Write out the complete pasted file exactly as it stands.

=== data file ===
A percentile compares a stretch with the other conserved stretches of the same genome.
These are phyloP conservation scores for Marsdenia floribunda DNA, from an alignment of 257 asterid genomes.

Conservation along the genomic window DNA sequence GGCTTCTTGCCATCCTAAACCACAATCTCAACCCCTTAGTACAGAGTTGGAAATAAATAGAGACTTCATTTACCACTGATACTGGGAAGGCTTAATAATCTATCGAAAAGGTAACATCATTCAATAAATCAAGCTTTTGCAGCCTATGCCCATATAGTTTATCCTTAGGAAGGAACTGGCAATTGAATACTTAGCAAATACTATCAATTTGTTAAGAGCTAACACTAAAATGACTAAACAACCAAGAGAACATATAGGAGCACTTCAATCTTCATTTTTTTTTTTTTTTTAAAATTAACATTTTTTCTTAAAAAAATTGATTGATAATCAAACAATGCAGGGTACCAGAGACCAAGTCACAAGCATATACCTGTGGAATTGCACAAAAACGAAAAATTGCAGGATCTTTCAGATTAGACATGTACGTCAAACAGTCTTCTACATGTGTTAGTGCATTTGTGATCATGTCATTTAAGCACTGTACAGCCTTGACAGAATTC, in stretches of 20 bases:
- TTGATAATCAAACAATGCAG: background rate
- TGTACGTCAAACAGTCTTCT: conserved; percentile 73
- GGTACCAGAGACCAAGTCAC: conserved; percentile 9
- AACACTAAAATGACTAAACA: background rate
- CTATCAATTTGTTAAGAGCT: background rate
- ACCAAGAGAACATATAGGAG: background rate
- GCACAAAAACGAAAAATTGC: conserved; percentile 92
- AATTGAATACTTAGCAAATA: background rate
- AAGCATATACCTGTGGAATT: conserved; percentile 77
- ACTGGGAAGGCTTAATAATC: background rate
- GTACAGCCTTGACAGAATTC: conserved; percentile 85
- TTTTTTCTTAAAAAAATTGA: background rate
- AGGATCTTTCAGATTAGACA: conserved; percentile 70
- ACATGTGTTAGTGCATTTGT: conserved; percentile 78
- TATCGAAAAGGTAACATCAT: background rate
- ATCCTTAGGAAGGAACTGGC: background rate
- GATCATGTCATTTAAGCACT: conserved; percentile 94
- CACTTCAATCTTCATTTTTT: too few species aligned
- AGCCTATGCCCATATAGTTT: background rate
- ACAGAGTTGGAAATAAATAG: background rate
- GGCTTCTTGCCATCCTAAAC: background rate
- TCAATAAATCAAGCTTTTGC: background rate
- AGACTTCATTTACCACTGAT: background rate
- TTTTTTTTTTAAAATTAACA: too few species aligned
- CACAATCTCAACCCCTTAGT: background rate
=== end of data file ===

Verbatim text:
A percentile compares a stretch with the other conserved stretches of the same genome.
These are phyloP conservation scores for Marsdenia floribunda DNA, from an alignment of 257 asterid genomes.

Conservation along the genomic window DNA sequence GGCTTCTTGCCATCCTAAACCACAATCTCAACCCCTTAGTACAGAGTTGGAAATAAATAGAGACTTCATTTACCACTGATACTGGGAAGGCTTAATAATCTATCGAAAAGGTAACATCATTCAATAAATCAAGCTTTTGCAGCCTATGCCCATATAGTTTATCCTTAGGAAGGAACTGGCAATTGAATACTTAGCAAATACTATCAATTTGTTAAGAGCTAACACTAAAATGACTAAACAACCAAGAGAACATATAGGAGCACTTCAATCTTCATTTTTTTTTTTTTTTTAAAATTAACATTTTTTCTTAAAAAAATTGATTGATAATCAAACAATGCAGGGTACCAGAGACCAAGTCACAAGCATATACCTGTGGAATTGCACAAAAACGAAAAATTGCAGGATCTTTCAGATTAGACATGTACGTCAAACAGTCTTCTACATGTGTTAGTGCATTTGTGATCATGTCATTTAAGCACTGTACAGCCTTGACAGAATTC, in stretches of 20 bases:
- TTGATAATCAAACAATGCAG: background rate
- TGTACGTCAAACAGTCTTCT: conserved; percentile 73
- GGTACCAGAGACCAAGTCAC: conserved; percentile 9
- AACACTAAAATGACTAAACA: background rate
- CTATCAATTTGTTAAGAGCT: background rate
- ACCAAGAGAACATATAGGAG: background rate
- GCACAAAAACGAAAAATTGC: conserved; percentile 92
- AATTGAATACTTAGCAAATA: background rate
- AAGCATATACCTGTGGAATT: conserved; percentile 77
- ACTGGGAAGGCTTAATAATC: background rate
- GTACAGCCTTGACAGAATTC: conserved; percentile 85
- TTTTTTCTTAAAAAAATTGA: background rate
- AGGATCTTTCAGATTAGACA: conserved; percentile 70
- ACATGTGTTAGTGCATTTGT: conserved; percentile 78
- TATCGAAAAGGTAACATCAT: background rate
- ATCCTTAGGAAGGAACTGGC: background rate
- GATCATGTCATTTAAGCACT: conserved; percentile 94
- CACTTCAATCTTCATTTTTT: too few species aligned
- AGCCTATGCCCATATAGTTT: background rate
- ACAGAGTTGGAAATAAATAG: background rate
- GGCTTCTTGCCATCCTAAAC: background rate
- TCAATAAATCAAGCTTTTGC: background rate
- AGACTTCATTTACCACTGAT: background rate
- TTTTTTTTTTAAAATTAACA: too few species aligned
- CACAATCTCAACCCCTTAGT: background rate